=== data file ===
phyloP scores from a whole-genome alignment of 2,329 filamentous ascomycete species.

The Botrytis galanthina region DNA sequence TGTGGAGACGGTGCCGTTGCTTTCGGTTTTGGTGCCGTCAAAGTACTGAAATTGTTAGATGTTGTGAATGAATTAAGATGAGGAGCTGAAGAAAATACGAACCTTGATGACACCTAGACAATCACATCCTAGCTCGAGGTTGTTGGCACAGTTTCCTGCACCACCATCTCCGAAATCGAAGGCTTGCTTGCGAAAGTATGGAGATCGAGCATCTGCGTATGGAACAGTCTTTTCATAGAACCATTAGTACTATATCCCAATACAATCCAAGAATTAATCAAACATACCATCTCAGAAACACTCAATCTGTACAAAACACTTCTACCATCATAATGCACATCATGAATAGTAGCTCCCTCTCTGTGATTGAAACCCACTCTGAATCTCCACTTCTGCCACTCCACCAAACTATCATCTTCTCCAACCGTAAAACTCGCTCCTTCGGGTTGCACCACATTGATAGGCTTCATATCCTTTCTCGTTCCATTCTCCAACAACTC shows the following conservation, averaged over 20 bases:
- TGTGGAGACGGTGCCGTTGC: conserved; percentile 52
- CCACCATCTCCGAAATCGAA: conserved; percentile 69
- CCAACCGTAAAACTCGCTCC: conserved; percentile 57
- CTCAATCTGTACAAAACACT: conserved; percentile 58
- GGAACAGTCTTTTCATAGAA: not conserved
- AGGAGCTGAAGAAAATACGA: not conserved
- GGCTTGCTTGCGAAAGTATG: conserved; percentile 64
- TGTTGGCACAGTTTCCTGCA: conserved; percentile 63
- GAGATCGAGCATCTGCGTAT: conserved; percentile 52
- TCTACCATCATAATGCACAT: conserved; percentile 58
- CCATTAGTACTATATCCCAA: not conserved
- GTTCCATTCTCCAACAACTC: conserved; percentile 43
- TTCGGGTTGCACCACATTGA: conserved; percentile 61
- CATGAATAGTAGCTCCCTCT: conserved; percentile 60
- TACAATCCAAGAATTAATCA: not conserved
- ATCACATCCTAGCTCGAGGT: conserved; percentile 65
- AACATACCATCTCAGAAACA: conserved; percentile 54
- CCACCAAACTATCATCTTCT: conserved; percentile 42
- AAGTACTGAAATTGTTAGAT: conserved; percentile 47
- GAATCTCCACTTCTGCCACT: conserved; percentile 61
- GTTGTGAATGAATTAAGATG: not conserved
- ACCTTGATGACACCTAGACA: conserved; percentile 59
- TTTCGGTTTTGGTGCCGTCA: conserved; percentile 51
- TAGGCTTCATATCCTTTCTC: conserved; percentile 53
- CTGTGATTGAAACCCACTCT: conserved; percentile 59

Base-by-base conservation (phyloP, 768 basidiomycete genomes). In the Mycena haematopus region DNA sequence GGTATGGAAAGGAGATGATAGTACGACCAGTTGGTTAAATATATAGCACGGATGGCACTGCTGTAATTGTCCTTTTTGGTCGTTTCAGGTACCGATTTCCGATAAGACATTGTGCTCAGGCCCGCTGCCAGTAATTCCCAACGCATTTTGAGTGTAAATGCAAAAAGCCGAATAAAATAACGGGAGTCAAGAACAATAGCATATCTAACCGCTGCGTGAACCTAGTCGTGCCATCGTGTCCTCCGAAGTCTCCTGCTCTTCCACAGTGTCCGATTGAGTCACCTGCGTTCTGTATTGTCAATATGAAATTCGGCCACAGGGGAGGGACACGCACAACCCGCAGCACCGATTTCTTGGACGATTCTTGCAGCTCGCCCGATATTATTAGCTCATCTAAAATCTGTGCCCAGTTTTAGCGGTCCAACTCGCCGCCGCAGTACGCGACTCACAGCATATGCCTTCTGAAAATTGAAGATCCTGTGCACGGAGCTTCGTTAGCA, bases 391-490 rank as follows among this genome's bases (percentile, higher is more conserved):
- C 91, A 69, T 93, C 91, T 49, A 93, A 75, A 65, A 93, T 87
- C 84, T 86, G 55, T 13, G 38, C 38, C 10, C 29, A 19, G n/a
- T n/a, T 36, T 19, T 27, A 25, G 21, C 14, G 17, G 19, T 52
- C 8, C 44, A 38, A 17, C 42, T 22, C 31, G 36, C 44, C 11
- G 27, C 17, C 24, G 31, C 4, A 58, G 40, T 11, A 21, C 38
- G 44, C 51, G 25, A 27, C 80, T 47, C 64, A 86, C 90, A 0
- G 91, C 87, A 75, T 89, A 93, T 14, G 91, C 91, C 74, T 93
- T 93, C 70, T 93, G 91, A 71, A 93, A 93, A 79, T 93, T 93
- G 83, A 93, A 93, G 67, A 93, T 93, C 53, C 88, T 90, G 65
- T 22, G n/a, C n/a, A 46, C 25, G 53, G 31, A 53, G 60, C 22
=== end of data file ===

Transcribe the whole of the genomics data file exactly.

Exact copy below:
phyloP scores from a whole-genome alignment of 2,329 filamentous ascomycete species.

The Botrytis galanthina region DNA sequence TGTGGAGACGGTGCCGTTGCTTTCGGTTTTGGTGCCGTCAAAGTACTGAAATTGTTAGATGTTGTGAATGAATTAAGATGAGGAGCTGAAGAAAATACGAACCTTGATGACACCTAGACAATCACATCCTAGCTCGAGGTTGTTGGCACAGTTTCCTGCACCACCATCTCCGAAATCGAAGGCTTGCTTGCGAAAGTATGGAGATCGAGCATCTGCGTATGGAACAGTCTTTTCATAGAACCATTAGTACTATATCCCAATACAATCCAAGAATTAATCAAACATACCATCTCAGAAACACTCAATCTGTACAAAACACTTCTACCATCATAATGCACATCATGAATAGTAGCTCCCTCTCTGTGATTGAAACCCACTCTGAATCTCCACTTCTGCCACTCCACCAAACTATCATCTTCTCCAACCGTAAAACTCGCTCCTTCGGGTTGCACCACATTGATAGGCTTCATATCCTTTCTCGTTCCATTCTCCAACAACTC shows the following conservation, averaged over 20 bases:
- TGTGGAGACGGTGCCGTTGC: conserved; percentile 52
- CCACCATCTCCGAAATCGAA: conserved; percentile 69
- CCAACCGTAAAACTCGCTCC: conserved; percentile 57
- CTCAATCTGTACAAAACACT: conserved; percentile 58
- GGAACAGTCTTTTCATAGAA: not conserved
- AGGAGCTGAAGAAAATACGA: not conserved
- GGCTTGCTTGCGAAAGTATG: conserved; percentile 64
- TGTTGGCACAGTTTCCTGCA: conserved; percentile 63
- GAGATCGAGCATCTGCGTAT: conserved; percentile 52
- TCTACCATCATAATGCACAT: conserved; percentile 58
- CCATTAGTACTATATCCCAA: not conserved
- GTTCCATTCTCCAACAACTC: conserved; percentile 43
- TTCGGGTTGCACCACATTGA: conserved; percentile 61
- CATGAATAGTAGCTCCCTCT: conserved; percentile 60
- TACAATCCAAGAATTAATCA: not conserved
- ATCACATCCTAGCTCGAGGT: conserved; percentile 65
- AACATACCATCTCAGAAACA: conserved; percentile 54
- CCACCAAACTATCATCTTCT: conserved; percentile 42
- AAGTACTGAAATTGTTAGAT: conserved; percentile 47
- GAATCTCCACTTCTGCCACT: conserved; percentile 61
- GTTGTGAATGAATTAAGATG: not conserved
- ACCTTGATGACACCTAGACA: conserved; percentile 59
- TTTCGGTTTTGGTGCCGTCA: conserved; percentile 51
- TAGGCTTCATATCCTTTCTC: conserved; percentile 53
- CTGTGATTGAAACCCACTCT: conserved; percentile 59

Base-by-base conservation (phyloP, 768 basidiomycete genomes). In the Mycena haematopus region DNA sequence GGTATGGAAAGGAGATGATAGTACGACCAGTTGGTTAAATATATAGCACGGATGGCACTGCTGTAATTGTCCTTTTTGGTCGTTTCAGGTACCGATTTCCGATAAGACATTGTGCTCAGGCCCGCTGCCAGTAATTCCCAACGCATTTTGAGTGTAAATGCAAAAAGCCGAATAAAATAACGGGAGTCAAGAACAATAGCATATCTAACCGCTGCGTGAACCTAGTCGTGCCATCGTGTCCTCCGAAGTCTCCTGCTCTTCCACAGTGTCCGATTGAGTCACCTGCGTTCTGTATTGTCAATATGAAATTCGGCCACAGGGGAGGGACACGCACAACCCGCAGCACCGATTTCTTGGACGATTCTTGCAGCTCGCCCGATATTATTAGCTCATCTAAAATCTGTGCCCAGTTTTAGCGGTCCAACTCGCCGCCGCAGTACGCGACTCACAGCATATGCCTTCTGAAAATTGAAGATCCTGTGCACGGAGCTTCGTTAGCA, bases 391-490 rank as follows among this genome's bases (percentile, higher is more conserved):
- C 91, A 69, T 93, C 91, T 49, A 93, A 75, A 65, A 93, T 87
- C 84, T 86, G 55, T 13, G 38, C 38, C 10, C 29, A 19, G n/a
- T n/a, T 36, T 19, T 27, A 25, G 21, C 14, G 17, G 19, T 52
- C 8, C 44, A 38, A 17, C 42, T 22, C 31, G 36, C 44, C 11
- G 27, C 17, C 24, G 31, C 4, A 58, G 40, T 11, A 21, C 38
- G 44, C 51, G 25, A 27, C 80, T 47, C 64, A 86, C 90, A 0
- G 91, C 87, A 75, T 89, A 93, T 14, G 91, C 91, C 74, T 93
- T 93, C 70, T 93, G 91, A 71, A 93, A 93, A 79, T 93, T 93
- G 83, A 93, A 93, G 67, A 93, T 93, C 53, C 88, T 90, G 65
- T 22, G n/a, C n/a, A 46, C 25, G 53, G 31, A 53, G 60, C 22